Damn… did you expect that record to blow up as it did?
I mean, at the time the traction wasn’t at the most, but we were basically running the whole SoundCloud… During the lockdown, we were the ones who were dropping, like, every day, well not every day but, you know, on the regular on SoundCloud – dropping tapes, even singles, on a regular. So, we knew that, on SoundCloud, it would do something but then we didn’t expect it to, like, do what it did, especially with the video. It was just something that we tried, like “Yo, let’s see what this video does”, because we’ve just been dropping audio for the longest of times and we decided to do video and see how people receive it, how things would work out, and the rest is history, I guess.
I was listening to that ‘Rain Cover’ song you have with Belo Salo, and it’s honestly one of my best Blxckie performances, because you were ‘singing singing’ there…
Can you talk about that versatile side of you, because the majority of people know you for your raps?
Yeah, I listen to a lot of Deep House, Neo Soul, you know? Lira, Thandiswa and even The Weeknd, so I have that in me, it’s just that I’m finding the perfect time or pockets to put it out, but I’ve been singing, dawg. There are plenty of songs that I have where it’s just me singing, probably like an album’s worth, or something like that… So, I sing too – that’s just one of the many bags.
The music is dope forever; it’s never going to lack – Blxckie
And how does that side feed into the currently known version of Blxckie, who is the rapper?
It’s just, like, in terms of melodies and stuff like that, especially if the beat that I’m rapping on has a more melodic side or a progression to it, then it helps, because then I have different melodies to add onto it. And then, when it comes to rapping, I think it helps with structure because, with singing, it’s like a very structured sort of performance and, with the rapping, I can put the singing structure into it, and then it just sounds better to the ear.
Oh, I see. So, is there a difference between Blxckie and Sihle? In other words, how do you manage to maintain your individuality within a culture that’s honestly full of egos? Do you separate the two?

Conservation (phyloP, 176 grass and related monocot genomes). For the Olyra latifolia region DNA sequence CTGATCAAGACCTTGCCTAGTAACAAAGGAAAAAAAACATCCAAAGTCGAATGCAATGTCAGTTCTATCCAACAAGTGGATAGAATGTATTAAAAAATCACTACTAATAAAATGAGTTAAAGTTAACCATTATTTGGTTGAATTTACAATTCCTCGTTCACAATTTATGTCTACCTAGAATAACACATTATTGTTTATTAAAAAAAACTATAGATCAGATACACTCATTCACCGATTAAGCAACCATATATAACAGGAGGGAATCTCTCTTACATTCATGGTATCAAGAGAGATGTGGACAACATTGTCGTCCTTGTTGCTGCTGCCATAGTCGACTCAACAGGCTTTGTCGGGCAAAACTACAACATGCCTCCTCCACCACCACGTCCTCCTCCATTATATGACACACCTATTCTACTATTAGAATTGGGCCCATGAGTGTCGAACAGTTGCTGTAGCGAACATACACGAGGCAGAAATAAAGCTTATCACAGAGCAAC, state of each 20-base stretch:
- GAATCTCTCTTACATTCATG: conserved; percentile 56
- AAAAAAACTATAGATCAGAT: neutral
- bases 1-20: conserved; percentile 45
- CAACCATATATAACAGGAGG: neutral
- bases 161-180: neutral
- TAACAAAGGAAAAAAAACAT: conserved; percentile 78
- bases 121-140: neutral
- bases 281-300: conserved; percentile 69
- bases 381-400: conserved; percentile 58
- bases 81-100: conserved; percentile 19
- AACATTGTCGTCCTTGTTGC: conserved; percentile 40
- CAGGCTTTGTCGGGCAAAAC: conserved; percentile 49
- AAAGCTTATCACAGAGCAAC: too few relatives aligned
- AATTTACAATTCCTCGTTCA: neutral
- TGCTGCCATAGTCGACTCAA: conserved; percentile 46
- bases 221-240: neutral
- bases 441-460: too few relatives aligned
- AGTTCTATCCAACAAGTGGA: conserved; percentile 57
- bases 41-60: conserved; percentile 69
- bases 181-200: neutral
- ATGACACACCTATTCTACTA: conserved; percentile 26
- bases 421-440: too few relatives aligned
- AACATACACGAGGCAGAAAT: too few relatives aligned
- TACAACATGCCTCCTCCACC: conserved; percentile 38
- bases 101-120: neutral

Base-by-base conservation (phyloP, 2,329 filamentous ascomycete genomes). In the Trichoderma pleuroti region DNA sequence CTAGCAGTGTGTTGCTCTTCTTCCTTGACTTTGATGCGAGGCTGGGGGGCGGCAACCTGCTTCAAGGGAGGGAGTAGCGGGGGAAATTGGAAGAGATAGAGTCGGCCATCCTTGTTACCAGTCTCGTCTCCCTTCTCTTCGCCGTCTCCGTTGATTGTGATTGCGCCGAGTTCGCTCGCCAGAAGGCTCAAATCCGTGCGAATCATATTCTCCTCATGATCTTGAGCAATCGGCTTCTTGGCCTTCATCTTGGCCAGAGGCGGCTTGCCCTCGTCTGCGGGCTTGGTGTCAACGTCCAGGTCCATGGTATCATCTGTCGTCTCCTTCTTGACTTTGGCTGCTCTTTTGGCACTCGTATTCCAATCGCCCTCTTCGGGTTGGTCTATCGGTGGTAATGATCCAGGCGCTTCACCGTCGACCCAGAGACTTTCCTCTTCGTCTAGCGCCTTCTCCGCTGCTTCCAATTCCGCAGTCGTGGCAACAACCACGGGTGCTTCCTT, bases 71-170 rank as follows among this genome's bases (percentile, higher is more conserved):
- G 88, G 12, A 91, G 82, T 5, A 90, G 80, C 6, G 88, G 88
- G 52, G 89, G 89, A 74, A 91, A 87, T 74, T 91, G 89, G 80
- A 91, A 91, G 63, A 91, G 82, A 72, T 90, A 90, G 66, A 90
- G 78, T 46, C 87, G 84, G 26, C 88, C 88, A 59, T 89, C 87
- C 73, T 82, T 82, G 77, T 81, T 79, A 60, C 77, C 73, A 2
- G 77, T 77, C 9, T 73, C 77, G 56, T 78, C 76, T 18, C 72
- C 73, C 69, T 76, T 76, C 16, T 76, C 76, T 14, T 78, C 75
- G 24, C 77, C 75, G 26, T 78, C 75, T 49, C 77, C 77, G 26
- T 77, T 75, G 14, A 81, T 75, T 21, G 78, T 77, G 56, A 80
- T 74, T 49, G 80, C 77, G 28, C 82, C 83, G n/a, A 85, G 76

Yeah, I have to because, at home, I’m a whole different person who has to be with the family and has to do basic day-to-day things. I can’t be Blxckie all the time and Blxckie is like a very, I dunno… up-tempo and high-energy sort of person, you know what I mean? He is very ‘all over the place’. So, I try to separate it as much as possible, because I don’t like not having control of myself and, the only way I can have control over things, is by being conscious about everything.
Do know what story you’re narrating with your music? The mainstream attention you’re currently getting is indeed fairly new, but surely there’s a picture being painted, right?
I don’t know. I feel like right now, at this stage, it’s more just proving myself as an artist. The stories are within the music; every song has its own story and, whether it’s true to me or not, it’s still something that I feel needs to be said, or something like that… But, at the end of the day, it’s all about being truthful and honest – when people listen to the music, they notice that it’s true, and they can relate to it.
You briefly spoke about proving yourself there. Are you aware of the pressure you’re applying to the game right now? [Laughs]
Bro, you have to, you have to… I watched one Cassper (Nyovest) interview where he was like “Yo, Nasty C came into the game and made us switch up; everyone started rapping” and I noticed that. When Nasty dropped ‘Juice Back’, a lot of other songs after that were people trying to rap, and all that type of stuff. So, I was like “Dawg, that’s the only way the game is going to be exciting”; that’s the only way you can put eyes and focus on you – if you give rappers pressure and get them stressing, so that they can be like “Yo, this guy is actually coming”. It makes everything a lot more interesting and competitive, and people get the best music out of it.
It’s interesting hearing you mention Nasty C, because he has sort of been my comparison to you, in terms of the hype and feel of an anticipated blow-up. Do you feel a certain responsibility to constantly release better records, or at least ones that are on the same level?